Gün + Partners - Turkey
The long-awaited Industrial Property Law (6769) finally came into force in Turkey on January 10 2017. The new law regulates all IP rights in a single code. It consists of 193 articles and six provisional articles, divided into five chapters. The first four books of the law regulate trademarks, geographical indications, designs and patent rights, respectively, while the fifth book sets out common provisions valid for all IP rights. Article 188 of the law changes the name of the Turkish Patent Institute to the Turkish Patent and Trademark Office (TPTO).
Although the new law has abolished the IP-related decree-laws, according to provisional Article 1 of the law, the decree-laws will apply to applications filed before the enforcement date of the new law. In other words, the decree-laws will apply to applications filed before January 10 2017.
One of the key amendments in the trademark law set out in Book 1 of the law has been made through the introduction of the co-existence principle. Article 7/1(b) of Decree-Law 556 on the Protection of Trademarks (which was in force until January 10 2017) was one of the absolute grounds of refusal of trademark applications. It prevented the registration of trademarks which are identical or indistinguishably similar to an earlier dated trademark/trademark application. Article 5(3) of the new law removes the ex officio refusal authority of the TPTO if the senior trademark owner submits to the TPTO a notarised letter of consent to the registration of the application. However, one major amendment is that, according to Article 19(2) of the new law, if an opposition is filed against a trademark application and the opposing trademark was registered in Turkey at least five years before the filing date of the application, the opponent must submit evidence to show genuine use of the trademark in Turkey or a legitimate reason for non-use if the applicant of the contested trademark application requests this information from the TPTO. The opposition will be refused unless sufficient evidence is submitted to prove genuine use in Turkey. The law also provides that this request can be used as a defence in invalidation and infringement actions. From now on, the applicant of the opposed application will most likely assert this provision and thus, if a senior trademark cited as grounds for the opposition is not used in Turkey or there is no justification for non-use, the opposition will be rejected. Therefore, rights holders should be aware of this amendment and consider carefully whether to oppose an application if they do not use their marks in Turkey.
Further, the TPTO will be authorised to evaluate the non-use of a trademark under Article 26(1)(a) of the law. In the first published version of the draft law, the competent IP courts had the right to repeal a trademark due to non-use if the subject trademark had not been used without good reason for the goods and services covered by the registration within five years of publication of registration or if use had been suspended for an uninterrupted period of five years. After the TPTO consulted with stakeholders, a provision giving this right to the TPTO was added to the law. However, the enforcement date of the relevant provision has been postponed for seven years by Provisional Article 4 of the law.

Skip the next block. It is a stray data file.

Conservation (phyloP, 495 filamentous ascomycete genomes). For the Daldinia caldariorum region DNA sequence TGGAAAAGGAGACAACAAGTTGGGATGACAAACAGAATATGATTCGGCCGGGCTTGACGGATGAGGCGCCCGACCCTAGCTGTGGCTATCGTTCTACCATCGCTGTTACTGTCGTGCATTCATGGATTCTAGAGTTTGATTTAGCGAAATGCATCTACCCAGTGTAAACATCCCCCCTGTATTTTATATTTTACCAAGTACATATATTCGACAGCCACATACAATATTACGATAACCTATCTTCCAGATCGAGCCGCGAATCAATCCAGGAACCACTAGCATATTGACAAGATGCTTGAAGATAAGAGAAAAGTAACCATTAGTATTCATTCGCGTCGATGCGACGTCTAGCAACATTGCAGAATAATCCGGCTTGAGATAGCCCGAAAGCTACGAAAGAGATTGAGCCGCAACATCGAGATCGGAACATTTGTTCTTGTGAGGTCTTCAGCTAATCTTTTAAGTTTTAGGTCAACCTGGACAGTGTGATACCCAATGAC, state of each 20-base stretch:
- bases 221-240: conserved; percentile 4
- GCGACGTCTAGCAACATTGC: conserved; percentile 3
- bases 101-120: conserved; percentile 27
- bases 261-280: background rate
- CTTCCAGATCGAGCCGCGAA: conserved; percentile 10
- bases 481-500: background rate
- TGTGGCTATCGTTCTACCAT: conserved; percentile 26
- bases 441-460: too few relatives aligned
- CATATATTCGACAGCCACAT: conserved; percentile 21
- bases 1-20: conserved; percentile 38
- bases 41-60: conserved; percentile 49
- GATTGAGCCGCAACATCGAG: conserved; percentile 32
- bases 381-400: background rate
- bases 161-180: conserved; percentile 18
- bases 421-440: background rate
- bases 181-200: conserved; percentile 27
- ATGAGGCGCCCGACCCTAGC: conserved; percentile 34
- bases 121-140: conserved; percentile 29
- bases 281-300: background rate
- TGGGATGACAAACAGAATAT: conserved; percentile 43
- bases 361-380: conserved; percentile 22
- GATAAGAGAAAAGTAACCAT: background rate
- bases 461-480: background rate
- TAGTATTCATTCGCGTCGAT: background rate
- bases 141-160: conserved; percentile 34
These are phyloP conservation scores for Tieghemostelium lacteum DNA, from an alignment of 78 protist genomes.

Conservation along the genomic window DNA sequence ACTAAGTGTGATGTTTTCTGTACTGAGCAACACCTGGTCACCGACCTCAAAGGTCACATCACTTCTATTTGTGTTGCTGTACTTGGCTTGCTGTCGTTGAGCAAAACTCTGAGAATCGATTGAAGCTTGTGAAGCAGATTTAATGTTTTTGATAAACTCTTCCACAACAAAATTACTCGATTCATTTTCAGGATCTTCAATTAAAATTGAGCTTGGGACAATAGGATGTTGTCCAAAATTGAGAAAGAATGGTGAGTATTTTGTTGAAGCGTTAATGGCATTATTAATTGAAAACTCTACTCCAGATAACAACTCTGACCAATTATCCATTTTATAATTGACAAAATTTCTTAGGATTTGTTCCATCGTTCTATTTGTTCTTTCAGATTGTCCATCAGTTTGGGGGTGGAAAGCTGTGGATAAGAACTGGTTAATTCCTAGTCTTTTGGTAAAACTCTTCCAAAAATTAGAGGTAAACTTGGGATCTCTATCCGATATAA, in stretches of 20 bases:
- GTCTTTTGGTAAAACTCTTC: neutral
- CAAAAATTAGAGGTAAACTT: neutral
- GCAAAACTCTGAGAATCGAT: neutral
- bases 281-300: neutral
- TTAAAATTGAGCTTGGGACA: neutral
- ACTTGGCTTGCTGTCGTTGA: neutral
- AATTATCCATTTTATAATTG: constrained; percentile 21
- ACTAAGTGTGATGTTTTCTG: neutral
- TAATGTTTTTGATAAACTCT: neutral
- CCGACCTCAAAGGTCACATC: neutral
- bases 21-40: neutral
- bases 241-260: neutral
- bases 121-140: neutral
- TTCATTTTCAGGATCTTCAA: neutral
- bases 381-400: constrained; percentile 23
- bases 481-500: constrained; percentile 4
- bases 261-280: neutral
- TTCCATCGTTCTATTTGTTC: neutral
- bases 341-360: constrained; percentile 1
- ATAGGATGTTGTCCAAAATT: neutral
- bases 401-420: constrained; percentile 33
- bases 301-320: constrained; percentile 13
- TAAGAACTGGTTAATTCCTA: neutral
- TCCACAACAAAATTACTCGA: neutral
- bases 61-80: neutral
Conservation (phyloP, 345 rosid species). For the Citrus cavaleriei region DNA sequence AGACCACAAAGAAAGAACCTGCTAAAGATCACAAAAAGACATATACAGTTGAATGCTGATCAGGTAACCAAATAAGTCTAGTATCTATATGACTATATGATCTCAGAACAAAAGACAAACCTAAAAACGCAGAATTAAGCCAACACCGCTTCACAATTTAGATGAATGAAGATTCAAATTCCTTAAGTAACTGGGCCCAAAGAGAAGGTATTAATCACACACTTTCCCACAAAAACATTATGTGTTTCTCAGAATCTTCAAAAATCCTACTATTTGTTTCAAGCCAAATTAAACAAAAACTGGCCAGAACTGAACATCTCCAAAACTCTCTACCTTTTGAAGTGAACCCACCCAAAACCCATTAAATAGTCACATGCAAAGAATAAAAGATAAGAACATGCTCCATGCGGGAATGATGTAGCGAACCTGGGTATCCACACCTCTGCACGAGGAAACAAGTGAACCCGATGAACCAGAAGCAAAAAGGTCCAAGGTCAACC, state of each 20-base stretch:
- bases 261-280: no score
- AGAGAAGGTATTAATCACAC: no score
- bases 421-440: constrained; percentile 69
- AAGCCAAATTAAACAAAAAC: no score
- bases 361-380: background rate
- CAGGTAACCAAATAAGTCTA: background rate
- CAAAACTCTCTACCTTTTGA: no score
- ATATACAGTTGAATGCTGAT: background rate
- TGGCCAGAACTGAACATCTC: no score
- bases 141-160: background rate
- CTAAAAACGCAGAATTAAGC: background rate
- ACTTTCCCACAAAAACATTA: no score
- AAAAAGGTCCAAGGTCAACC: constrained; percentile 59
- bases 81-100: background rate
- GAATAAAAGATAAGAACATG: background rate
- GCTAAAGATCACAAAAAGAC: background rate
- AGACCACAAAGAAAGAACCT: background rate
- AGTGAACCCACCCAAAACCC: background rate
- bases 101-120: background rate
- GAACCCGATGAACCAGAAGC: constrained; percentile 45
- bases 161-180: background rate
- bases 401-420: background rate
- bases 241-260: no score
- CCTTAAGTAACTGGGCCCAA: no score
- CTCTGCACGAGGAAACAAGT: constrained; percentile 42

The new law also introduces several minor amendments related to trademarks. The protection of well-known trademarks under the Paris Convention is foreseen as a relative opposition and invalidation ground, and a bad-faith claim is regulated as a separate opposition and invalidation ground. The law also provides that a sign that contains a geographical indication cannot be registered as a trademark.
Article 25(6) of the law introduces a specific provision for the principle of the loss of right by remaining silent, stating that:
“In case a trademark owner has remained silent for the five consecutive years where he knows or should know that the later dated trademark is used, he cannot allege its trademark as an invalidation ground unless the subject trademark registration was filed in bad faith."
Therefore, the law accepts a five-year period as the timeframe for this principle and excludes trademarks filed in bad faith from its scope. The five-year term for filing an invalidation action is also regulated under a separate provision. The opposition period has been reduced from three months to two months. Rights holders must note this important shift, as the opposition period is definite and there is no recovery mechanism. According to Article 155 of the new law, in an infringement action filed by a priority rights holder a trademark, patent or design right holder cannot assert its registered right as a defence. Therefore, no registration results directly as no infringement is created.